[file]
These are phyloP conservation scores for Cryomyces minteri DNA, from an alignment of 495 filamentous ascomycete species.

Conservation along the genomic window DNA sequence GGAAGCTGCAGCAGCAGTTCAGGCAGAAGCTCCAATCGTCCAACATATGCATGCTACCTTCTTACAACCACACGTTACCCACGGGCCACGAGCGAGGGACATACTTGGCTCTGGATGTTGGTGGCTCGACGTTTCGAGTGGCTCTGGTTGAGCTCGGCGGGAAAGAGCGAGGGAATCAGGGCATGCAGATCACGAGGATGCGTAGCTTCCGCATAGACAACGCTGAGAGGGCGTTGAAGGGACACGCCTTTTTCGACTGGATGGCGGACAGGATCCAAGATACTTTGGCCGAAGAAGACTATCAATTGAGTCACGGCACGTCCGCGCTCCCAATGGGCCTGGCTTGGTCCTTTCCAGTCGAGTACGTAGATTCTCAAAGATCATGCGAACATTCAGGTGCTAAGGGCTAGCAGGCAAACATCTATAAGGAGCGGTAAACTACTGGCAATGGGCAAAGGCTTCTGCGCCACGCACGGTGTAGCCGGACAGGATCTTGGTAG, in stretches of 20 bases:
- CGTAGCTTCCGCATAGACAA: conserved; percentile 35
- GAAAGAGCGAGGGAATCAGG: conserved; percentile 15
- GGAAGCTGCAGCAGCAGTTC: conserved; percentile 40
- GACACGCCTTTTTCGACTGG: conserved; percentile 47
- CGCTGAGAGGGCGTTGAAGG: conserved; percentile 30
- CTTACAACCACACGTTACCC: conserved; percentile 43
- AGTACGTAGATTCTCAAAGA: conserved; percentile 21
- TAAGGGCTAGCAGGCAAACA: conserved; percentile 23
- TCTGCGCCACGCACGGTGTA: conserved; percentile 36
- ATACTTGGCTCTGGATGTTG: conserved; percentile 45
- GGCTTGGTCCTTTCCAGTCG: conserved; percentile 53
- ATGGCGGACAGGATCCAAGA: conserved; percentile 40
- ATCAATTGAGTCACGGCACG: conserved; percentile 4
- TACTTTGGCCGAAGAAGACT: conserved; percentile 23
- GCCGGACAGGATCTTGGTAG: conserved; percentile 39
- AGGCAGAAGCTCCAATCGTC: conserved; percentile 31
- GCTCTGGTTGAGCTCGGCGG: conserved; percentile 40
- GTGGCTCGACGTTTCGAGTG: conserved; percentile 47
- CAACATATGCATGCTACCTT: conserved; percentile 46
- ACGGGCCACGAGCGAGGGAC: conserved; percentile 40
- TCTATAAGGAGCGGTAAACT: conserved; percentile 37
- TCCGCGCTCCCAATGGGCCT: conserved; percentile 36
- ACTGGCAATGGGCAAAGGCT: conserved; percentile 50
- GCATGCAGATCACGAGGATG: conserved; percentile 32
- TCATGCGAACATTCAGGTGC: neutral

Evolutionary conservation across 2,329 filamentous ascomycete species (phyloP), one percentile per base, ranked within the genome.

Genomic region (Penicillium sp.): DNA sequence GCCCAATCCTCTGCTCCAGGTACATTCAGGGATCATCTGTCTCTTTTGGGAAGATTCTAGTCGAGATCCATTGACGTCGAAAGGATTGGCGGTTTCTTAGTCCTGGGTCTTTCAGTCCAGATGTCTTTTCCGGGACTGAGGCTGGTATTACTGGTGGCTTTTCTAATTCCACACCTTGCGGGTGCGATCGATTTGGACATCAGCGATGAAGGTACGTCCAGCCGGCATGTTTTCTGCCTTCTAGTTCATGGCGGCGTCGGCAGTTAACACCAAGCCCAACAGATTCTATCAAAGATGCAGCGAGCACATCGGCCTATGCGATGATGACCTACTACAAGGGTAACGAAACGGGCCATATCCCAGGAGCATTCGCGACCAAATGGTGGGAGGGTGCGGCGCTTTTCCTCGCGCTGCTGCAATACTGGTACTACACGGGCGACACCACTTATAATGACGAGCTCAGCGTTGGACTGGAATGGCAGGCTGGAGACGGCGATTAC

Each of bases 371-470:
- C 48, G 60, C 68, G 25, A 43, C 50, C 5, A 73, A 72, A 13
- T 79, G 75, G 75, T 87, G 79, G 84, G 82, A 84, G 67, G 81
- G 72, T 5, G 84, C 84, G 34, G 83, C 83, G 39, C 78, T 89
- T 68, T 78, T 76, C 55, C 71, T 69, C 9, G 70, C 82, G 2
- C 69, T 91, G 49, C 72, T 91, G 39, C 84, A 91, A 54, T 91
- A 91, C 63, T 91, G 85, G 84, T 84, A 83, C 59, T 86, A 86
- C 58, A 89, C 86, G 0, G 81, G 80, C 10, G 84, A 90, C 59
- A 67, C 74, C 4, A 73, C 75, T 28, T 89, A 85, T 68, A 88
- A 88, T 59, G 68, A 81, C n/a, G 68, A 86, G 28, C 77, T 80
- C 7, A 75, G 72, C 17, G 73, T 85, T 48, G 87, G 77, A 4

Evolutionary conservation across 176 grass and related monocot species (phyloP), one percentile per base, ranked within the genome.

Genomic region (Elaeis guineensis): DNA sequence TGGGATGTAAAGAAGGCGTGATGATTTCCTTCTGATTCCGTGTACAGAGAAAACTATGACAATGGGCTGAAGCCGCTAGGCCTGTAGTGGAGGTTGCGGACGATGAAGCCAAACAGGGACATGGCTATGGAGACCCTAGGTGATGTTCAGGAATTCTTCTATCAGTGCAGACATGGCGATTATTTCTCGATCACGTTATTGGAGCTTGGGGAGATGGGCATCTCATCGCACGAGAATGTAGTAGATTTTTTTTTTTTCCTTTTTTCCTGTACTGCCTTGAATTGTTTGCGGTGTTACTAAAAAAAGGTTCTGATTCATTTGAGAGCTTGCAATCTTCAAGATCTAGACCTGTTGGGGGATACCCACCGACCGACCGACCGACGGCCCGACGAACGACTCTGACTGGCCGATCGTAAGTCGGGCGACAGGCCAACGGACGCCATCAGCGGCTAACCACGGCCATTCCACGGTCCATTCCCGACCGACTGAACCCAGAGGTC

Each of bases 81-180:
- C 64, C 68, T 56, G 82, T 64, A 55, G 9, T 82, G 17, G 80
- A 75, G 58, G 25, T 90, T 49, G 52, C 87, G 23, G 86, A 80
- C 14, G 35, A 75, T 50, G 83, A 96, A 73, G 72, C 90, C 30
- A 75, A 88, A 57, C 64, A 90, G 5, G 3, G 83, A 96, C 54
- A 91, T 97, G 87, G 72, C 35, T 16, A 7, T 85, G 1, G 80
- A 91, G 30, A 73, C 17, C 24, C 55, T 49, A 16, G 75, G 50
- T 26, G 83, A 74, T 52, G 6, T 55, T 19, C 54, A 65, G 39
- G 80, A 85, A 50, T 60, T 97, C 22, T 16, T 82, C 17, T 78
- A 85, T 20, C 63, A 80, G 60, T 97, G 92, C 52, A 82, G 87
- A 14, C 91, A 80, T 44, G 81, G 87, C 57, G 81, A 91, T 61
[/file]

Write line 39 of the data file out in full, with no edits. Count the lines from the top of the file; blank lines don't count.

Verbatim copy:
- A 88, T 59, G 68, A 81, C n/a, G 68, A 86, G 28, C 77, T 80